Thu, Jan 10, 2019 - Page 14 News List

Book review: A priest bares his soul

Finally available in English decades after the Chinese version was published, ‘Journey to Mexico’ is a breezy but thoughtful and personal read about Barry Martinson’s spiritual journey that will challenge your inner cynic

By Han Cheung  /  Staff reporter

In fact, almost all the people he meets in the book are also full of kindness, which will undoubtedly make the story rather surreal for the more cynical readers, such as this reviewer.

Martinson briefly mentions a young man who experienced a more drastic turnaround than the author, giving up a promising law career and girlfriend to become a priest. But his girlfriend is not bitter, and supports his decision because she only wants him to be happy. It’s hard to imagine this happening in today’s ego-driven world, and maybe a little bit more could have been expounded on this couple to contrast with Martinson’s experience. But, it’s his story after all.

And given Martinson’s character, it really isn’t a surprise that he attracts and surrounds himself with like-minded people. Or perhaps it’s just that he tends to see the good and beauty in people, as he frequently reveals in the book. He’s never reluctant to describe a person’s physical appearance as “attractive” and “beautiful,” and when his art teacher criticizes him for making his life drawings look like “movie stars,” he simply replies: “That’s what I see.” Perhaps that’s the only way he’s been able to carry on for so long while still retaining such an unadulterated character.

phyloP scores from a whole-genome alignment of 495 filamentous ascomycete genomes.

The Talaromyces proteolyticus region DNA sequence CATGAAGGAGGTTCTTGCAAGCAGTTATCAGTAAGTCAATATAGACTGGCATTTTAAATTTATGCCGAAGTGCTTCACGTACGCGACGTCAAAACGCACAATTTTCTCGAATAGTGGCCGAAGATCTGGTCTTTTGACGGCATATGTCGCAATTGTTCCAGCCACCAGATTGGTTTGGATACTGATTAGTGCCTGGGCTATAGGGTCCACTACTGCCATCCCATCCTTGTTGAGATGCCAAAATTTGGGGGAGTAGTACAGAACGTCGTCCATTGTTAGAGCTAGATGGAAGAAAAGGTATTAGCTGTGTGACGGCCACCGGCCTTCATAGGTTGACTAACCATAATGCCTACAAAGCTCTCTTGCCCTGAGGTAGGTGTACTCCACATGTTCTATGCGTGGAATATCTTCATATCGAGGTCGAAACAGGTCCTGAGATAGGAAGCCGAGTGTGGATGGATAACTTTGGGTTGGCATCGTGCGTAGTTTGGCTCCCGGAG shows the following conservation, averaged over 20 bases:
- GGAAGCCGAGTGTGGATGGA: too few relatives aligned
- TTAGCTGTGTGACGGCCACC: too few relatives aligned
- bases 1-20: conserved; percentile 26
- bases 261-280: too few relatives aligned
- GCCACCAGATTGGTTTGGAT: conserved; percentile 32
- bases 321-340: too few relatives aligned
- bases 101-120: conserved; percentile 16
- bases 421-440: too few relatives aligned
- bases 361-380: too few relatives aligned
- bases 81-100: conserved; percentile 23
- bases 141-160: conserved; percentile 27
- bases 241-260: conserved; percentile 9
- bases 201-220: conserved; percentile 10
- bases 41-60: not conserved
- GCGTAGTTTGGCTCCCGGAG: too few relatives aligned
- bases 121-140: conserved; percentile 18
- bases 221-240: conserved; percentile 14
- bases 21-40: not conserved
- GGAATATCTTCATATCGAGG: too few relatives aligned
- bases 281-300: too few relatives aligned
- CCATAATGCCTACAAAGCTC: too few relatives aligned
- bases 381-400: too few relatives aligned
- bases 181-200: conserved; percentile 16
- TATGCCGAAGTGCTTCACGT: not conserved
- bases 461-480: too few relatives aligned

“Why paint ugliness when the world is so full of beauty?” he asks later. “If I see something beautiful in people, shouldn’t I paint what I see?”

Martinson has continued his art career in Taiwan, and visitors to Chingchuan will be able to his work, especially his murals outside his church, and he’s been selling his glass paintings to raise money for various improvement projects.

Fortunately, the book is not overly preachy, with the religious parts integrated into the stories and musings. It shows that Martinson knows how to appeal to a wider audience because, after all, his life’s mission is to convert people, and you don’t achieve that by shoving the Bible in people’s faces.

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